The final assembly should be something like the image below. In this case I've connected the Nano Ground to Uno micro controller ground pin 8.

The 2N7000 Transistor is what is actually going to control the ground to the micro controller. By connecting Nano D2 to the transistors middle pin though the resistor, the circuit is open as long as the pin has a HIGH state, thus providing the controller with power. As soon as D2 goes into a LOW state, the transistor will close and therefor the controller will loose power. The trick is to do it long enough so that the CPU Instruction glitches, but not so long so that it'll reset or corrupt he device...

Glitching time

Time to actually write and load the source code onto the Nano that will perform the glitching steps. The code that I wrote for this challenge is fairly simple, but still go through a couple key points.

void loop() {
  // put your main code here, to run repeatedly:

  for (int i = 0; i<200;i++){
      if (Serial.available() > 0) {
        // read the incoming byte:
        incomingByte = Serial.read();
        Serial.print(char(incomingByte));
      }
    }
    delay(1000);
    glitch();
}

The for loop is intended to read 200 bytes on serial Rx, in order to if the glitch is successful, read the flag. then create a delay of 1 second for the power to normalize before calling the function glitch(), this is important as if the target chip is not in a normal state the glitch can have some interesting (read corrupting) results.

void glitch(){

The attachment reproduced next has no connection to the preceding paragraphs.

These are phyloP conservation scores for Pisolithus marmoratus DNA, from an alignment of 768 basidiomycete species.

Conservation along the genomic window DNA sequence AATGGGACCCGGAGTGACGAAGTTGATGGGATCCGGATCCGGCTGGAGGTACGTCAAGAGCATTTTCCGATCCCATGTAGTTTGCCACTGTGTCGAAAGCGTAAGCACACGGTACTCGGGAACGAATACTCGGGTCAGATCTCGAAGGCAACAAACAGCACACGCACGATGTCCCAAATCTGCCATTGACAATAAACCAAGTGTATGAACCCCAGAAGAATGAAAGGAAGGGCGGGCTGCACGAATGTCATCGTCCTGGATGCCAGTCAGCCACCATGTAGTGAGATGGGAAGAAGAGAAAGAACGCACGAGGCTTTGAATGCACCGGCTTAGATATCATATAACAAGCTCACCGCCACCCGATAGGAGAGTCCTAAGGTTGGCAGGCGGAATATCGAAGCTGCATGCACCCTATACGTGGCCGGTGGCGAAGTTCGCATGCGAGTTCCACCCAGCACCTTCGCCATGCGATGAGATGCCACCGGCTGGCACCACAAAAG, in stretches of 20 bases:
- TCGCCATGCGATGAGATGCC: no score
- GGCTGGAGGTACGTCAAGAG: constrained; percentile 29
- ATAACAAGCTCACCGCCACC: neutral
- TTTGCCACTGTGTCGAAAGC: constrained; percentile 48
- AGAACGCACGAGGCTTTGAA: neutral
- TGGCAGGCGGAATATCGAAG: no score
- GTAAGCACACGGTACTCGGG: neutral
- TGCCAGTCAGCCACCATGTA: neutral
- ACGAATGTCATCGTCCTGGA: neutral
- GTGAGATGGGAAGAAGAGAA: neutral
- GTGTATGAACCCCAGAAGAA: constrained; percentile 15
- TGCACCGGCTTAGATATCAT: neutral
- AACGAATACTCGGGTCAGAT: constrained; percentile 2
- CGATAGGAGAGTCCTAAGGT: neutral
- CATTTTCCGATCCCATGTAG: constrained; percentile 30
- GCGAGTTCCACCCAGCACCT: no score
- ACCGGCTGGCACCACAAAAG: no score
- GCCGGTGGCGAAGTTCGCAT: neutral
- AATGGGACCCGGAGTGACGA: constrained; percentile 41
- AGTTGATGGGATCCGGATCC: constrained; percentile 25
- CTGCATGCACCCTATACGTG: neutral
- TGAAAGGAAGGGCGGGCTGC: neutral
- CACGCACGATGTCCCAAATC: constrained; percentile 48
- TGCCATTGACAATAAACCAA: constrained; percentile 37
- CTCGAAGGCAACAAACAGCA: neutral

int waste = 0;
  digitalWrite(powerPin, LOW); //Powerpin = D2

  for (int i = 0; i<glitchDelay; i++){waste++;}
                                 
  digitalWrite(powerPin, HIGH);
  glitchDelay +=10;
                                 
  Serial.println();
  Serial.print("Glich Delay set to: ");
  Serial.print(glitchDelay);
  Serial.println();
}

The glitch function have a couple things going on. First of all, it sets the powerPin to LOW, in reference to earlier it simply cuts off the Unos Micro controllers ground. Having the D2 Pin to LOW, enter the for loop. Now you might as why a for loop, and not the delay() function. Simply because even setting a delay(1) for a millisecond, is too slow. Therefor i defined a for loop that will do a simple waste++; so that it does a couple instructions each loop.

After the for loop setting the D2 pin to HIGH again in order supply the micro controller with power again, completing one glitch() function call. Now since this is a loop, the code also increases the glitchDelay  with 10 each loop, in order to extend the length of the glitch automatically.

Putting all the code together it should look something like:

int incomingByte = 0;
char b[5];

int powerPin = 2;
int glitchDelay = 0;

void setup() {
  Serial.begin(19200);
  Serial.println("Arduino is ready");

  pinMode(powerPin, OUTPUT);

  digitalWrite(powerPin, HIGH);
  delay(5000);
  
  Serial.println("Gliching is ready");
}

void glitch(){
  int waste = 0;

  digitalWrite(powerPin, LOW);
  for (int i = 0; i<glitchDelay; i++){ waste++; }                    
  digitalWrite(powerPin, HIGH);
                                 
  glitchDelay +=10;
  Serial.println();
  Serial.print("Glich Delay set to: ");
  Serial.print(glitchDelay);
  Serial.println();
}

void loop() {
  // put your main code here, to run repeatedly:

  for (int i = 0; i<200;i++){
      if (Serial.available() > 0) {
        // read the incoming byte:
        incomingByte = Serial.read();
        Serial.print(char(incomingByte));
      }
    }

    delay(1000);
    glitch();
}

Running the code it should eventually display the flag from the Arduino Uno!

While this might seem like a trivial implementation, there are accounts where ex. the Xbox360 was unlocked using this method, link to wiki.